Whilst the superyacht industry in many senses is booming with an increasingly high number of project commissions, this has led to shipyards filling rapidly with an insufficient number of skilled subcontractors to meet their client’s demands.
However, it is not the lack of personnel that is of primary concern to Kevin Laverty, Director of Projects at Hill Robinson, but rather the scarcity of parts and pieces that are required to build superyachts.
“The effects of supply chain disruption appear to be global, and this perhaps reflects the fact that the wider superyacht industry relies upon a relatively small number of suppliers with some products considered as ‘industry standard’,” Laverty told Superyachts.com.
Sharing his market observations going into 2022 on the Hill Robinson website, he indicated that the worldwide shortage of silicon chips is alarming due to its impact upon the supply of electronic goods.
As a consequence of the supply chain issues, Laverty believes that “raw material cost increases are already translating into increases in prices for finished goods.”
He notes that the increasing price of raw materials, most notably aluminium, which makes up 40% of the a yacht’s metal make up due to it being a popular choice for the construction of a yacht’s superstructure, can have an astronomical effect on final costs.
As well as the impact on costing, Laverty notes the delays caused by problems in the supply chain.
Having already observed “longer lead times from purchase to delivery”, he believes this trend will continue, advising clients to “expect a longer build time”.
The yacht management firm’s Director of Projects made some further predictions based on these trends.
He said: “We can envisage a few likely impacts. Certainly, the contract price of a new-build yacht will continue to rise in parallel with raw material and finished goods prices, as well as wage inflation.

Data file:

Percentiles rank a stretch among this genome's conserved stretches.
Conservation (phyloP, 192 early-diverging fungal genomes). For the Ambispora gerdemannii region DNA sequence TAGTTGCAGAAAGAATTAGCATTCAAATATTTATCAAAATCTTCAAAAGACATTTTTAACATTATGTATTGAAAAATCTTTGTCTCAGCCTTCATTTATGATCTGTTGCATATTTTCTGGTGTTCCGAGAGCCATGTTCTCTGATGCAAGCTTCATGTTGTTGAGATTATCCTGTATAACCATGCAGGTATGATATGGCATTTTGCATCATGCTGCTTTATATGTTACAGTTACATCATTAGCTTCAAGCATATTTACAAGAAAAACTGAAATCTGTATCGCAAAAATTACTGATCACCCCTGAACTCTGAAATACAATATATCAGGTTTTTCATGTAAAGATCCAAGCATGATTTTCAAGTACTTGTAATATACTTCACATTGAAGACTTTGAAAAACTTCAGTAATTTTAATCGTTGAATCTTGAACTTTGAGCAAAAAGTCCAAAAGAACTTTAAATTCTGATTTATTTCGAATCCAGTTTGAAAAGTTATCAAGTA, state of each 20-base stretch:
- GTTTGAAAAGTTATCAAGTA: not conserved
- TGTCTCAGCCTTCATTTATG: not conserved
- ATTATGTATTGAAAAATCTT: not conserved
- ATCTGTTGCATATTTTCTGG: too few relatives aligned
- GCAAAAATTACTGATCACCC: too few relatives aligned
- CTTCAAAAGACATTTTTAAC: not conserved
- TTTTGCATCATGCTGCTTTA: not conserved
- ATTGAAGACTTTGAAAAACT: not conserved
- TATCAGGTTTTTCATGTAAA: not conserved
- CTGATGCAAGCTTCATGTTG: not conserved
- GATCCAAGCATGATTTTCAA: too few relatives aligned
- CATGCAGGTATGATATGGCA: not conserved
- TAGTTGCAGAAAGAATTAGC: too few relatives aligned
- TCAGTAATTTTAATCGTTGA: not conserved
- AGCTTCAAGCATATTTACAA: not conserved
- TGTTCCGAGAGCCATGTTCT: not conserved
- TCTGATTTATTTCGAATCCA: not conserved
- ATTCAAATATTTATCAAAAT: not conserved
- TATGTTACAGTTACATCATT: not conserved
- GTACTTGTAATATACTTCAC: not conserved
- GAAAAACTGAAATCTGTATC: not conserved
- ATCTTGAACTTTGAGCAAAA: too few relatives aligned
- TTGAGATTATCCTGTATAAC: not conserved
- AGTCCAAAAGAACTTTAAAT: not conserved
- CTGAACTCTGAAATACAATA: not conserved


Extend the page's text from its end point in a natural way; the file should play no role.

“We will also likely see contractual provisions to allow price increases in line with inflation.”
As an expert within the industry, Laverty draws back on previous trends throughout recent history that he feels buyers must learn from.
“There was a similar feeding frenzy in the superyacht industry in 2005-6, where we saw the emergence of some of the very worst brokerage practices.
“Then, during the 2008-9 downturn, a lot of those contracts were cancelled and there’s still a lot of half-built hulls in existence today that owe their parentage to that time,” Laverty continued.
“With market activity levels high again, we are starting to see some of the same elements creep back into the industry now – the pop-up shipyard, the virtual builder and the unbelievably-priced project.
“Now, more than ever, it’s important that buyers are astute when making significant purchase decisions."
With this in mind, Hill Robinson’s overarching advice to clients is to perform due diligence on their shipyard of choice, with the help of legal experts and independent project managers.
Laverty emphasises the importance on refining ones requirements and specifications in order to minimise risk of being negatively impacted by increasing costs and delays.